TD US RSP Index-e 10.770%
TD Int’l Index-e 11.030%
TD CDN Blue Chip Equity 14.470%
TD Dividend Growth 14.230%
TD US Mid-Cap Growth 14.230%

The reason the money market fund is there is because that is the only thing I could put money into that doesn’t have a 90-day no-sell period. Before the monthly transfers from Clearsight were in effect I wanted to put my money somewhere (so I couldn’t spend it). Don’t ask me why I don’t have 25% bonds in my TD portfolio. I actually used to have at least that much but for some reason (can’t even remember), I sold them. That’s partly the reason I’m leaving TD. I want an advisor between me and my portfolio to stop myself from excessive trading and pointless fiddling. I think I’ll sell the Science & Tech fund. I’ve wanted to get rid of that for a long time. I have nothing good to say about tech funds or technology stocks in general. History has proved time and time again that they are nothing but trouble. I will probably also sell TD CDN Equity which has had a good run and did not perform as well in the previous bear market as did TD Dividend Growth or TD Blue-chip Equity.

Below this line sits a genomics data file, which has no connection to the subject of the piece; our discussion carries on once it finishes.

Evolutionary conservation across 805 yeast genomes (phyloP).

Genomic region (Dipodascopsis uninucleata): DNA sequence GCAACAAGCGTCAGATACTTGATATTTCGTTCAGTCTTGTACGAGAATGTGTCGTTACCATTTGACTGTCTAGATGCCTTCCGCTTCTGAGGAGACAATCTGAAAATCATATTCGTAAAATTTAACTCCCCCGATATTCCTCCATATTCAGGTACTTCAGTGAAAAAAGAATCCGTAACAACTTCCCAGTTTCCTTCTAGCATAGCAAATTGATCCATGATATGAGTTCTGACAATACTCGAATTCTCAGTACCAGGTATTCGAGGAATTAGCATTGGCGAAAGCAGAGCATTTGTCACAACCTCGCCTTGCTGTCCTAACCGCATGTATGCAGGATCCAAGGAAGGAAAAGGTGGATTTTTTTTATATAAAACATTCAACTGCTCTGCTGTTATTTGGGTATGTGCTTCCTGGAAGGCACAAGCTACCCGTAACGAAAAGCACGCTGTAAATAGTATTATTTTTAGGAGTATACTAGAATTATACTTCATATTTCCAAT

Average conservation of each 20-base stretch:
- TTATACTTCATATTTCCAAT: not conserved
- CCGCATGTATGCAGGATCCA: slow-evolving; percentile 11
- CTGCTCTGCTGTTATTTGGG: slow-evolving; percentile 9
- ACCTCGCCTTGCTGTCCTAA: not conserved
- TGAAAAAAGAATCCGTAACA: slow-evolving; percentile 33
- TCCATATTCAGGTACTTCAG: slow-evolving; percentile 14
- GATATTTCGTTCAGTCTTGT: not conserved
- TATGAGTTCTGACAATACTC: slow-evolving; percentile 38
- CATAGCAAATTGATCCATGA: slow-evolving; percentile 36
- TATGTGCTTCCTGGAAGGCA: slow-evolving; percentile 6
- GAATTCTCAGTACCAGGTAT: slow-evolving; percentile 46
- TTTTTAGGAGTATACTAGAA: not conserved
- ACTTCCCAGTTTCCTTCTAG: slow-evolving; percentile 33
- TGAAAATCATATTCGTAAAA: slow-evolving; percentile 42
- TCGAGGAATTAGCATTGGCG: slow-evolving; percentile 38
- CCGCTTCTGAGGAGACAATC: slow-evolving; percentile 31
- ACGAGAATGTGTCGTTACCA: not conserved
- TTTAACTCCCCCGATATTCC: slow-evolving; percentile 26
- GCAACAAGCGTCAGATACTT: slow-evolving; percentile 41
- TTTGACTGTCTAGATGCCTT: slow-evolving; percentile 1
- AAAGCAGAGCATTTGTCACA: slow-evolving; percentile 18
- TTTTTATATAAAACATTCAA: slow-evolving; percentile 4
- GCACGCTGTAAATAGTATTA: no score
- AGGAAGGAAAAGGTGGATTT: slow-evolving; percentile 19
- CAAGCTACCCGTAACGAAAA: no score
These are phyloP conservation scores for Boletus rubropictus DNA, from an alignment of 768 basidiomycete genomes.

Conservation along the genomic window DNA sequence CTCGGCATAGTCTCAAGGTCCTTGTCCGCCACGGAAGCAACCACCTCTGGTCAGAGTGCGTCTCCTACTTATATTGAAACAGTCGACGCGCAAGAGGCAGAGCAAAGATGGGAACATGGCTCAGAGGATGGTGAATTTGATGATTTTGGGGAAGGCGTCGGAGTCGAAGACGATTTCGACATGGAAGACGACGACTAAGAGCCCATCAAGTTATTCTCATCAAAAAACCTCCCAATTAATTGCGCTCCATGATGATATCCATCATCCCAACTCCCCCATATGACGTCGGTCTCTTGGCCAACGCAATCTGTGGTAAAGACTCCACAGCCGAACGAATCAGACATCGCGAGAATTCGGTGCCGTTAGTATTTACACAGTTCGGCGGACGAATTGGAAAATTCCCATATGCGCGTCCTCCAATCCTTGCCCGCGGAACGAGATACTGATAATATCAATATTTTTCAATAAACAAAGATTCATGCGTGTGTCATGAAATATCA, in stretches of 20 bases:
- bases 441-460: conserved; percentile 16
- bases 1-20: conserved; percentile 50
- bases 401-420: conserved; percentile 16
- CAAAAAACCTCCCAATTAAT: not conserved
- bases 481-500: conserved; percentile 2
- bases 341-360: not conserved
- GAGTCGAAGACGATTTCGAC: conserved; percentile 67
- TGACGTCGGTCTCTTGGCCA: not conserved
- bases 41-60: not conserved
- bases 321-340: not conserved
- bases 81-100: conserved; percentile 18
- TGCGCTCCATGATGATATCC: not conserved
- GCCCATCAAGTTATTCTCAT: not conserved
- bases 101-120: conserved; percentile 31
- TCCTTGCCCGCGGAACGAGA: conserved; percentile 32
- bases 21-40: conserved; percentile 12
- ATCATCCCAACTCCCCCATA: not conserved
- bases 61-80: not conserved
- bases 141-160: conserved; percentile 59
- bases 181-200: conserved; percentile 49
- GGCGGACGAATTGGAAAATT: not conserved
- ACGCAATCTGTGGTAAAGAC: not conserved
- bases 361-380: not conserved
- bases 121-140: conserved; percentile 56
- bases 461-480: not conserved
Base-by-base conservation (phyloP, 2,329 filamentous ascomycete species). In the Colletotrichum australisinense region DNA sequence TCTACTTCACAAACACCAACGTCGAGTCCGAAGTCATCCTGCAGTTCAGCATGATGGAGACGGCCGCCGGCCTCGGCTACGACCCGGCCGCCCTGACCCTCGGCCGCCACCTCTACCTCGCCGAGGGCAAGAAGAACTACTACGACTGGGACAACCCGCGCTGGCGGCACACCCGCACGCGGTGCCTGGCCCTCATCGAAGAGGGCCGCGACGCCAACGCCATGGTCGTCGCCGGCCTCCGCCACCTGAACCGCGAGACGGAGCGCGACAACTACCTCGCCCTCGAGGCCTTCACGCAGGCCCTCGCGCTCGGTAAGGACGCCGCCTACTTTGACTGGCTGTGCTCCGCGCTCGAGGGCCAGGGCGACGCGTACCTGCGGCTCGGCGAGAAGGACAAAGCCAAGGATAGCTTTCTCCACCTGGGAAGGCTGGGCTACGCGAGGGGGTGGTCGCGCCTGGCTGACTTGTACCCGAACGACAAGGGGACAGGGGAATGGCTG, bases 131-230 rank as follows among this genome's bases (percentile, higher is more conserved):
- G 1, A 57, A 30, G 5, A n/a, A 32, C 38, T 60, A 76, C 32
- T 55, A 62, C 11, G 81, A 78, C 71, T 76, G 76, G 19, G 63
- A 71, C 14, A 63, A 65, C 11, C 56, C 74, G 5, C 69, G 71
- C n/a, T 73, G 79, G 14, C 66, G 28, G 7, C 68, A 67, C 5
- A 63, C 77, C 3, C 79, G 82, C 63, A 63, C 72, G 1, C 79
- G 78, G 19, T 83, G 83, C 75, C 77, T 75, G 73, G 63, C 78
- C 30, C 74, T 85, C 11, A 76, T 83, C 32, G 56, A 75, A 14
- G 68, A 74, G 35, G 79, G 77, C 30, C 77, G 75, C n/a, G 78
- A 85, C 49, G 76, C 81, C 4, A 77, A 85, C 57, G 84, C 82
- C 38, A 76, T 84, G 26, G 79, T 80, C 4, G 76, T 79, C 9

I do not have access to the original article, but here is part of what The Big Picture quoted:

The disquieting overwhelming agreement among Street folk that we’re in a rally mode whose only real danger is that of missing out on the fun and profit that lie ahead is not the sole reason for our skepticism. The inevitable speculative excess that such an attitude begets is another tangible cause for unease. Speculation, of course, is always with us. And thank heavens it is, since it’s truly a vital investment ingredient, adding spice and whetting appetites. Heck, without speculation, Wall Street would be the epitome of dullness. But it’s the classic good thing that you can quickly and easily get too much of.